MEDICATIONS:

Diaper creams such as Triple Paste, Desitin, A&D ointment, Dr. Smith’s, & Boudreaux’s Butt Paste are good choices to treat diaper rash.  Topical antifungal skin creams and ointments will clear up infections caused by yeast.  Lotrimen AF and Triple Paste AF are available at your pharmacy without a prescription.

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How Long Do Cold Symptoms Last?

Posted by Shelly
Shelly
Shelly Nalbone is a Pediatric Nurse Practitioner who has worked with children fo
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on Wednesday, February 05 2014
in Info on illnesses

How long will the cold symptoms last?

Most people think that the common cold will last a couple of days and then their child will be completely well and back to normal.  New research published in the British Medical Journal showed that in 90% of children, the common cold actually can take up to 15 days to resolve. This means that the sore throat, runny nose, stuffy nose, and cough may linger for some time.

What can I give my child for a cold?

  • Encourage your child to drink plenty of fluids.
  • Use a cool mist humidifier at the bedside.  This adds moisture to the air and helps to ease nasal congestion.
  • Saline nasal drops followed by suctioning helps to clear mucus from nasal passages in babies.  Older children can use saline nasal spray as needed.
  • Over the counter decongestants may be helpful for children over age 4.
  • Many parents want antibiotics to fight colds, but colds are caused by viruses.  Antibiotics work in our bodies to treat bacterial infections and will not work against a common viral illness.

When should I worry?

  • Sometimes a bacterial infection does follow a cold virus. Signs that you may have a bacterial infection after a cold are pain around the face and eyes that may worsen when bending over and coughing up thick yellow or green mucus. These symptoms may also occur with a cold. But if they last for more than a week or are severe, you should schedule an appointment.
  • If your child has fever for more than 3 days, they should be seen in the office.
  • Schedule an appointment if your child is overly fussy, not eating well, if they are complaining of ear pain, or if you have other concerns.

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Should I give my baby acetaminophen before he gets his vaccines?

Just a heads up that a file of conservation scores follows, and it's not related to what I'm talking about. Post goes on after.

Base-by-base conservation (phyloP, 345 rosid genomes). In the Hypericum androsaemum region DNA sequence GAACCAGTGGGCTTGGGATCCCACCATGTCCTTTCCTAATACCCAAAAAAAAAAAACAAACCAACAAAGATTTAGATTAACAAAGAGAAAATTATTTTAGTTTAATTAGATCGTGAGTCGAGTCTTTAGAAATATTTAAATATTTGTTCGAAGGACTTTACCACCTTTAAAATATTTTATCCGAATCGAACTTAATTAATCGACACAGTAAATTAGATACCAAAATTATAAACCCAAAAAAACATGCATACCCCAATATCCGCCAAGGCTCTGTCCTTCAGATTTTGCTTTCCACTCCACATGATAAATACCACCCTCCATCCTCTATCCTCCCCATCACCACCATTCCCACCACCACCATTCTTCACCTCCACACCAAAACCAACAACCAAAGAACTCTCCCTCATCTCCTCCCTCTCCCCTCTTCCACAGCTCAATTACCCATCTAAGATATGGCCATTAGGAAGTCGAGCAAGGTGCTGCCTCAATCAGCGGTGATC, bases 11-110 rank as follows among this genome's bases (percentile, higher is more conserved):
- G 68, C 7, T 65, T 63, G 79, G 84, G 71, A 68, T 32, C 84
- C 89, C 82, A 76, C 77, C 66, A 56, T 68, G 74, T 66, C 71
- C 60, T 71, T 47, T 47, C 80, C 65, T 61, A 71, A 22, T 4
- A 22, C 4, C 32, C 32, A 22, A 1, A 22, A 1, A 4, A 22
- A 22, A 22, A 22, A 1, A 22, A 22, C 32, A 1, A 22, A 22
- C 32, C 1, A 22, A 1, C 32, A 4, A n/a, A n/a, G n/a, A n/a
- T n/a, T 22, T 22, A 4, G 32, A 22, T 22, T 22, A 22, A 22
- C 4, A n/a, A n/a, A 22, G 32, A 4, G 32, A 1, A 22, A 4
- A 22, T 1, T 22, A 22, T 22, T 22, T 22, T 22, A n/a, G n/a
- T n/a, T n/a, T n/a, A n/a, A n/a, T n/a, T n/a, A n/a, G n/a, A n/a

Posted by Shelly
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Shelly Nalbone is a Pediatric Nurse Practitioner who has worked with children fo
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on Wednesday, January 29 2014
in Pediatric News & New Research

Because receiving immunizations can cause a mild fever, many parents routinely give acetaminophen to children when they receive their vaccinations.  This common practice is actually not recommended by the US Centers for Disease Control and Prevention.  Fever is one of the signs that our body is generating an immune response and an immune response is part of what makes vaccines work to make us less susceptible to vaccine preventable diseases.   A recent medical study showed that receiving acetaminophen before vaccines could possibly reduce that immune response making the vaccines less effective.   Most children do well following vaccine administration and run only a low grade temperature or some do not run fever at all.  If your child is acting ill after vaccines or has risk febrile seizures, acetaminophen may be helpful in making them feel better.  Always talk to your child’s healthcare provider about questions such as this during your visit.

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Over the Counter Meds- What is What?

Posted by Shelly
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Shelly Nalbone is a Pediatric Nurse Practitioner who has worked with children fo